At supplier Cooksongold there’s been an increase in demand across all alloys in its key bullion, findings and chain ranges. Cooksongold commercial manager, Adam Hunter, says: “Gold does seem to be having a resurgence and we’ve seen demand increase from different customer segments, be they large manufacturers, goldsmiths or the designer-maker community.”

Of course, demand has been directed by the end consumer, with Hunter concurring with both Layton and Carson. “I think the economy is helping, along with a stable and lower gold price. Plus trends are again showing gold to be more popular. There’s a combination of a growing 9ct market plus resurgence in high quality, unique 18ct gold pieces.”

As noted in Professional Jeweller’s May issue silver feature, the increasing popularity of gold has done little to dampen the spirit of its cheaper precious metal cousin. “Silver has shown no signs of slowing, with demand as buoyant as it has ever been,” Hunter remarks.

He continues: “Gold is still a considered purchase whether you’re buying components, working on a finished piece or indeed the end customer. Gold doesn’t have the accessibility of silver, but for that unique piece or special gift I think some of the sparkle has definitely retuned to gold.

“It may be an odd comparison, but it was great to see Apple produce the iWatch in gold — it demonstrated that gold still has a lot to offer and that it can add a little extra luxury and desirability that perhaps other metals can’t.”

H&T Pawnbrokers head of retail and disposition, Sarah Buck, has also witnessed the increasing demand for gold first-hand. “Gold purchasing is no longer in decline,” she explains. “In fact, over the last few months we have seen an increase in the number of gold jewel- lery items we have sold in our Est1897 Discount Secondhand Jewellery stores and online.”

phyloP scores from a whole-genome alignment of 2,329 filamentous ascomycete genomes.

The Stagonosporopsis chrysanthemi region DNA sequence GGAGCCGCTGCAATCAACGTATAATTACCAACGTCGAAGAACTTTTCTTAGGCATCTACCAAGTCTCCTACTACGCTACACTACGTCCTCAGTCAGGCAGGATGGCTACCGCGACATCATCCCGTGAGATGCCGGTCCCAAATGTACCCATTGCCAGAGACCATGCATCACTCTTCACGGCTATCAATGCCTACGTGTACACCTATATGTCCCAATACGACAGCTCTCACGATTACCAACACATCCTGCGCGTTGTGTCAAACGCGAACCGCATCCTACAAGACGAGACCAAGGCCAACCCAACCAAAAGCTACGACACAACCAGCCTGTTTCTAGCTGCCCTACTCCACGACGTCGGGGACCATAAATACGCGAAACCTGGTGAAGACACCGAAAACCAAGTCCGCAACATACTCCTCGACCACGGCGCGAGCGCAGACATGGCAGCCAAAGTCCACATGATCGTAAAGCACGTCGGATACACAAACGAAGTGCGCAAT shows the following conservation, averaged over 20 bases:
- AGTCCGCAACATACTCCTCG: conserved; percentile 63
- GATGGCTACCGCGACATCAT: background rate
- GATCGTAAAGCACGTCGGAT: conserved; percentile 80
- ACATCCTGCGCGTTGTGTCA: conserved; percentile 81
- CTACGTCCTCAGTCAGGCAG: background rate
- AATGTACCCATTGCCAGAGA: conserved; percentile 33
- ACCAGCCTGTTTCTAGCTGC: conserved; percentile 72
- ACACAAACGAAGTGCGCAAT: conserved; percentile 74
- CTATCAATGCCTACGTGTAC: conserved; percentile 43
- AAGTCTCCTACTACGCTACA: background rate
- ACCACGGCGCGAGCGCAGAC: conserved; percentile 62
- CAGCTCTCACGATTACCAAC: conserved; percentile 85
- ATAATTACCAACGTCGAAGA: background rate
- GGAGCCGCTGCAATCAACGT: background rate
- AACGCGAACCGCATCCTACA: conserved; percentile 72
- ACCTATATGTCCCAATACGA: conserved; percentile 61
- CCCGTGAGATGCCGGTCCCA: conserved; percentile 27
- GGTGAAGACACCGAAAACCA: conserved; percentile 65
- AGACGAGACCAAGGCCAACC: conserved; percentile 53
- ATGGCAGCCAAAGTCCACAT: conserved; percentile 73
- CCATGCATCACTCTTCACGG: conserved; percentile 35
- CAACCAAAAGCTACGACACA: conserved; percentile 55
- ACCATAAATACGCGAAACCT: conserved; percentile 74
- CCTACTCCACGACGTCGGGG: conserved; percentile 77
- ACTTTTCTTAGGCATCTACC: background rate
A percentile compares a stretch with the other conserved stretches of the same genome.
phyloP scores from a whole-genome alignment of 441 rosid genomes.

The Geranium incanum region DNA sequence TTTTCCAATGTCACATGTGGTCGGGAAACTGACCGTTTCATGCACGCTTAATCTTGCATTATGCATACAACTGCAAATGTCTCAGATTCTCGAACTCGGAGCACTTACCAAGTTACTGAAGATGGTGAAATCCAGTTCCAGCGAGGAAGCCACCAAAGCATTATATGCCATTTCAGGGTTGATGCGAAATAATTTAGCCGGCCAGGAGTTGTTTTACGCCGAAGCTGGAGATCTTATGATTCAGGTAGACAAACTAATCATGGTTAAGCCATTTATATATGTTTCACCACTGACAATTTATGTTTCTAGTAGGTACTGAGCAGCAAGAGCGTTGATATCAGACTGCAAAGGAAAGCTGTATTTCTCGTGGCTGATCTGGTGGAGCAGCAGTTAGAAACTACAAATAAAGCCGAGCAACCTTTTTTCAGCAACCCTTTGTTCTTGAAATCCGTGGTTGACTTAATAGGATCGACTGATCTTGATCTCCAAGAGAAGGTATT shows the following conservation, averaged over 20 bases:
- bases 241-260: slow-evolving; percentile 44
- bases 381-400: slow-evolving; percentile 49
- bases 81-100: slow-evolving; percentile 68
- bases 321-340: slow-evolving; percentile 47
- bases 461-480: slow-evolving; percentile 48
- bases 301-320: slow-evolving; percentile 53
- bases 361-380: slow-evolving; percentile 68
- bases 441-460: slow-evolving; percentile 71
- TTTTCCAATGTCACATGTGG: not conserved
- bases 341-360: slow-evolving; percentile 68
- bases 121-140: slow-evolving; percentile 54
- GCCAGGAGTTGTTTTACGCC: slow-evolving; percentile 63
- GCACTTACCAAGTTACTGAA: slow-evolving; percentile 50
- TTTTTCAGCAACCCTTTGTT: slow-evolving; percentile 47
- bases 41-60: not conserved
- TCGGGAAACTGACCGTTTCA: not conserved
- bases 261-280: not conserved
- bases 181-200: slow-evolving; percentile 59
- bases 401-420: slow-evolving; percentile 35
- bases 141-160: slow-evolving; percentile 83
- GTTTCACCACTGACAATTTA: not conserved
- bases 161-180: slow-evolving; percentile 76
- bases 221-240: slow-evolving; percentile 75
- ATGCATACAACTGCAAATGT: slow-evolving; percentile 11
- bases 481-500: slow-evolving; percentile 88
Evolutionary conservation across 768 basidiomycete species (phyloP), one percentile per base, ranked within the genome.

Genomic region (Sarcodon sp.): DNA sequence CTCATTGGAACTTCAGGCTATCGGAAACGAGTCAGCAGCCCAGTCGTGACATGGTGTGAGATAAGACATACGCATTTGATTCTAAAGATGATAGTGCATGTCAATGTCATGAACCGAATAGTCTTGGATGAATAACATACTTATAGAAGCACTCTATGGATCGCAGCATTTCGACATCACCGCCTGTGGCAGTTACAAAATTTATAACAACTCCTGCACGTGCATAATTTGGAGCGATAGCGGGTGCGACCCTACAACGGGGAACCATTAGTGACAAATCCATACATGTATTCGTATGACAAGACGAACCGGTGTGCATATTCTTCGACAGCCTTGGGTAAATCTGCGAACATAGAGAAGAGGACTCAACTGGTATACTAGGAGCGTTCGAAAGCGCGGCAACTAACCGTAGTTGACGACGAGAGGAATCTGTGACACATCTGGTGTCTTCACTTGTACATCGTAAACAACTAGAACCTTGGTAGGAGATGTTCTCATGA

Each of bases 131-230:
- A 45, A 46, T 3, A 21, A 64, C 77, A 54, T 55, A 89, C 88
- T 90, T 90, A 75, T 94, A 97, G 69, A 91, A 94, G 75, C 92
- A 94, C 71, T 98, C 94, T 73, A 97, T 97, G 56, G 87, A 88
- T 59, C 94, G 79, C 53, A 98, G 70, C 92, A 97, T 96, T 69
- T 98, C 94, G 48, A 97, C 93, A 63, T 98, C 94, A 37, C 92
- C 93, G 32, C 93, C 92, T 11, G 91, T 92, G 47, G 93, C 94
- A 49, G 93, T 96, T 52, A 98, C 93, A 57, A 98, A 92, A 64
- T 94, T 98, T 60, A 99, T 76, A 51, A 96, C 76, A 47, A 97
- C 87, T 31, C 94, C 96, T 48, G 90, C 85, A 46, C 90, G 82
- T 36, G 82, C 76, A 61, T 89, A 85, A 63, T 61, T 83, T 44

Although fashion plays a role, Buck admits that customers visiting Est1897 stores are more interested in affordable silver or investment gold. She explains: “There are some who want silver as they are looking for a fashion item at a great price, and there are others who are happy to spend a bit more as they recognise the value of investing in gold jewellery.”

From a pawnbroking perspective Buck admits that a growing number of people are “starting to understand more about how and where to sell their gold and feel more confident in doing so”. She continues: “Recently, we have started to see an increase in people selling their gold to buy a different piece of jewellery, trading it in for another item which is more suitable for them or using it in part payment for something more expensive.”

So, what are consumers actually buying when it comes to gold jewellery? According to Amore Oro founder Barry Mislin diamond dress rings are the fastest growing category, especially as the lower gold price results in better value for money.

“We have certainly seen an increase and particularly last year we saw a real move to yellow gold with our retail stockists reinvesting back into diamond and gemstone jewellery and rings,” Mislin comments.

However, Mislin is proceeding with caution and isn’t ready to believe in a customer base that truly values the investment potential of gold jewellery. He says: “It is a slow process, but I believe the sales are definitely coming back for fine jewellery and especially for yellow gold as the customer wants to see that the purchase they have made looks like a real piece of jewellery.”

Jewellery brand Mark Milton has also seen growth in its gold jewellery demand in recent months. To support this, the brand introduced its new 9ct Midas collection in June, incorporating fashion-focused 1980s style gold chains and bracelets, coupled with drop earrings with a variety of textured finishes.